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Maharashtra govt can't regulate fees of private unaided schools: Bombay High Court

The government resolution (GR), dated May 8, 2020, directed all educational institutions in the state not to hike their fees for the academic year 2020-21 in view of the COVID-19 pandemic.

June 30, 2020 / 05:26 PM IST

The Maharashtra government is not empowered to issue an order interfering with the fees structure of private unaided schools or schools of other boards, the Bombay High Court said while granting an interim stay on a government resolution prohibiting fee hike this year.

The government resolution (GR), dated May 8, 2020, directed all educational institutions in the state not to hike their fees for the academic year 2020-21 in view of the COVID-19 pandemic.

A division bench of Justices Ujjal Bhuyan and Riyaz Chagla in its order passed on June 26, a copy of which was made available on Tuesday, said it was of the prima facie view that the GR was without jurisdiction.

The court, however, noted that it was mindful of the difficulties faced by parents in these testing times.

"Therefore, we feel that the management of the private unaided schools may consider providing option to the students/ parents to pay the fee in such installments as is considered reasonable and also to allow them the option to pay the fee online, the court said.

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The court said Section 5 of the Maharashtra Educational Institutions (Regulation of Fee) Act empowers the government to regulate fees in government and aided schools.

Section 6 of the Act makes it clear that the management of private unaided schools and permanently unaided schools shall be competent to propose the fee in their schools, the court said, adding that prima facie it was of the view that the state government could not have issued the impugned resolution.

"We have also carefully perused the Epidemic Diseases Act and the Epidemic Diseases (Amendment) Ordinance, but we do not find any such enabling provision empowering the state government to issue a resolution like the impugned one, the court said.

The bench further said it does not find any power being vested on the state government even under the Disaster Management Act to issue a resolution interfering with the fees structure of private unaided schools.

The court granted an interim stay on the implementation of the resolution and posted the matter for further hearing on August 11.

On May 8, the state government issued the resolution, saying no educational institution in the state shall hike fees for the academic year 2020-21.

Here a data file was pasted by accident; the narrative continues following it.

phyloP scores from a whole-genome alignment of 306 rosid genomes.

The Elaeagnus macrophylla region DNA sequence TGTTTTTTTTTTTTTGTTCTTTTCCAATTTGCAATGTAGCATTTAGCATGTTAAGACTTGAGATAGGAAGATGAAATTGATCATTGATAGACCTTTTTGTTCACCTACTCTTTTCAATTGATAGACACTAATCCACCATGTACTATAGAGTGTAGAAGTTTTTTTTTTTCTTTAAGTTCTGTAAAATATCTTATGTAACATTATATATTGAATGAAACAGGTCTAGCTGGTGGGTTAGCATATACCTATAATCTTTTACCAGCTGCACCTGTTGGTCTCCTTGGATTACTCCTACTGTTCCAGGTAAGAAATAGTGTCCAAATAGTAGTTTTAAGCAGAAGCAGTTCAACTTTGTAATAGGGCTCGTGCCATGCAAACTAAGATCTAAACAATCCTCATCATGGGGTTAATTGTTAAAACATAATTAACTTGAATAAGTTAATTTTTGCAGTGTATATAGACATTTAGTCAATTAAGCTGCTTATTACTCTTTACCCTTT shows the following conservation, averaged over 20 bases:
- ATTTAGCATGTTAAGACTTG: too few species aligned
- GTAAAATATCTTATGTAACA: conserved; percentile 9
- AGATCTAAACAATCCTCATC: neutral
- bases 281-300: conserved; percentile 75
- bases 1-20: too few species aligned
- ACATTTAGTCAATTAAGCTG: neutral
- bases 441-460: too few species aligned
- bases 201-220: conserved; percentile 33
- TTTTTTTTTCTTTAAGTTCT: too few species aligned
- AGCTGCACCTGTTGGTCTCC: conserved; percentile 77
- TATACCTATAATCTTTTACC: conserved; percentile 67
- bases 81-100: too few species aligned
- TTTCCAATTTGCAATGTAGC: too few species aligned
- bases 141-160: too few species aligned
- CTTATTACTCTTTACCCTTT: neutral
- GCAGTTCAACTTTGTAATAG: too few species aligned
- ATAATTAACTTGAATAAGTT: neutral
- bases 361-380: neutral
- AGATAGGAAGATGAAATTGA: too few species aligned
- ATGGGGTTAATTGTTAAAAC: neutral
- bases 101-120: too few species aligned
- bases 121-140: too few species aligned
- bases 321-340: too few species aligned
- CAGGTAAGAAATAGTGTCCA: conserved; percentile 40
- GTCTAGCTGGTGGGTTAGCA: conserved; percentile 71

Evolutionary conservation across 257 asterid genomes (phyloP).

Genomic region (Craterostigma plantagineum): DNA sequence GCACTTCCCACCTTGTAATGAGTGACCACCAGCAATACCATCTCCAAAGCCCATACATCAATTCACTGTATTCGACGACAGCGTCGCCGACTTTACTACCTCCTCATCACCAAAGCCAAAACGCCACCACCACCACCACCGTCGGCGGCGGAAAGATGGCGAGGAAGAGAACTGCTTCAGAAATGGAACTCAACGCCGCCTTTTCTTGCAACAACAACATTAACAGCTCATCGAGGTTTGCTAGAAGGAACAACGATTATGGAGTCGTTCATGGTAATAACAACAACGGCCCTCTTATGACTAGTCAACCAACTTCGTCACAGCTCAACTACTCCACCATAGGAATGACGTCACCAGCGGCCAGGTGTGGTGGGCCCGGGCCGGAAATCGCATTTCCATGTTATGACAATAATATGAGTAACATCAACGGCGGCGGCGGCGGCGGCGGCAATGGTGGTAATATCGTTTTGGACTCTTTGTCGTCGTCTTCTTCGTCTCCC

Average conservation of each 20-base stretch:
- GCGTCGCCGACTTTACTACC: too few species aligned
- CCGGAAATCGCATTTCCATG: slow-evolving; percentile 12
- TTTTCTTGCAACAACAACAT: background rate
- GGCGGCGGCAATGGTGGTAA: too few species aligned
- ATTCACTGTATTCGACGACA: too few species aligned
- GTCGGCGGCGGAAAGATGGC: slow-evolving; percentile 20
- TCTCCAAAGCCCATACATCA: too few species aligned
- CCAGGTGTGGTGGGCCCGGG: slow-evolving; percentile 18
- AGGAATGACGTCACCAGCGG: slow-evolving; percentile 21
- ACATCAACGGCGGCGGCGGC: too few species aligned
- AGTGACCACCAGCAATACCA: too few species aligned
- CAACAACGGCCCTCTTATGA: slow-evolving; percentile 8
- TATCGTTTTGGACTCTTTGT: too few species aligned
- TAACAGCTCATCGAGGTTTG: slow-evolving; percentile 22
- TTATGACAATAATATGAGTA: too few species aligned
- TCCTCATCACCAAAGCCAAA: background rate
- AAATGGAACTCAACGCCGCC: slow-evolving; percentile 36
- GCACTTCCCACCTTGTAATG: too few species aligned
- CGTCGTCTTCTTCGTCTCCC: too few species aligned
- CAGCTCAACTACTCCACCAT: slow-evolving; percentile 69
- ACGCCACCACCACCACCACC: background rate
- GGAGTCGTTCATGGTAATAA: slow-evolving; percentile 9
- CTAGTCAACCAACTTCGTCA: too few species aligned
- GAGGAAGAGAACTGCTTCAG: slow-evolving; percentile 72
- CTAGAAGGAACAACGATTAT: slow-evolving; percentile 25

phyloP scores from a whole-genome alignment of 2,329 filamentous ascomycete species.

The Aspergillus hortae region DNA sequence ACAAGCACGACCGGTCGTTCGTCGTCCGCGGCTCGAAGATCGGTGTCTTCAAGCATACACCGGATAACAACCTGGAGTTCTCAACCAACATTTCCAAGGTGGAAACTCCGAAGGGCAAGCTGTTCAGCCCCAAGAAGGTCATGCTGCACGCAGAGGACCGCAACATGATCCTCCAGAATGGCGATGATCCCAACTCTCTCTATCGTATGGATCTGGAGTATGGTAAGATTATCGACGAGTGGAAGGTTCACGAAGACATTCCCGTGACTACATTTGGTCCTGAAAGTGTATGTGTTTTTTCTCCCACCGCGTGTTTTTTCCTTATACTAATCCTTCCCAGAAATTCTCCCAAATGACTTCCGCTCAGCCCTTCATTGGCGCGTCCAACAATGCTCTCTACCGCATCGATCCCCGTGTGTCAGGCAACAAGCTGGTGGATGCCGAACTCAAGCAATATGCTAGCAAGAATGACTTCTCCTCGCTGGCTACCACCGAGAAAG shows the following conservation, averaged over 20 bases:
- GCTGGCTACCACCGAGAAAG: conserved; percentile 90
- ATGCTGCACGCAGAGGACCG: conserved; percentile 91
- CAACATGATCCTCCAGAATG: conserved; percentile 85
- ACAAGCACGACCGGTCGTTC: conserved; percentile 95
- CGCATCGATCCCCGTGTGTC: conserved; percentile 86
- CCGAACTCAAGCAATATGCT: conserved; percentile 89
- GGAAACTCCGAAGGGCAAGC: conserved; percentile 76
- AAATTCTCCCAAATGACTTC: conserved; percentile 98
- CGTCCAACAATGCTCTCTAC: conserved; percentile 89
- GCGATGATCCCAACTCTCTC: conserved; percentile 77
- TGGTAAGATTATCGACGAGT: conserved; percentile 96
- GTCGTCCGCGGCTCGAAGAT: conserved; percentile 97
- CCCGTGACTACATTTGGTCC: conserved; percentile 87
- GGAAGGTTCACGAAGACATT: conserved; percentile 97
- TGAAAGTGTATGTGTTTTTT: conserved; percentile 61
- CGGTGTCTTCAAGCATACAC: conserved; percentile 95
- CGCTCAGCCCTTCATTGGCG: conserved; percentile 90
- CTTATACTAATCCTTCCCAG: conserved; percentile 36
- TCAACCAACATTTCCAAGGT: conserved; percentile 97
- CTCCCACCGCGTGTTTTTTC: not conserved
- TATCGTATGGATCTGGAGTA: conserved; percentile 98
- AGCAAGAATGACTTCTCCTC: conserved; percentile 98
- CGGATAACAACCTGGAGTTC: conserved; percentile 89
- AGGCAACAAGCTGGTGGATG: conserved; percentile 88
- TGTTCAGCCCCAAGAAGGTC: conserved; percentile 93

The GR also directed all the institutions not to collect any balance fees of the year 2019-20 or fees for 2020-21 at one go, but give parents an option to deposit the same monthly or quarterly.

The resolution was issued by the government under the powers conferred on it vide the Maharashtra Educational Institutions (Regulation of Fee) Act, 2011, and the Disaster Management Act, 2005.

The GR stated that it would be applicable to students of all boards, all mediums and from pre-primary to Class 12.

Aggrieved by the GR, several educational trusts representing private unaided and private unaided minority schools affiliated to different boards, such as the Indian Certificate of Secondary Education (ICSE), Central Board of Secondary Education (CBSE) and international boards, approached HC, seeking for it to be quashed and set aside.

The petitioners include the Association of Indian Schools, Global Education Foundation, Kasegaon Education Trust and Dnyanseshwar Mauli Sanstha.

The petitioners argued that under Section 6 of the Maharashtra Educational Institutions (Regulation of Fee) Act, the management of private unaided schools are competent to determine the fees.

The Kasegaon Education Trust, which runs a school in Navi Mumbai, argued through their lawyers Milind Sathe, Saket Mone and Prateek Seksaria that the resolution was violative of their fundamental rights and curbed rights to administer their educational institutions, which includes right to regulate and fix fees.

The petitioner is further aggrieved by the impugned notice in as much that the same threatens action under the Epidemic Diseases Act. The decision of the government is an illegal exercise of statutory power, the petition filed by the Kasegaon Education Trust said.

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first published: Jun 30, 2020 05:15 pm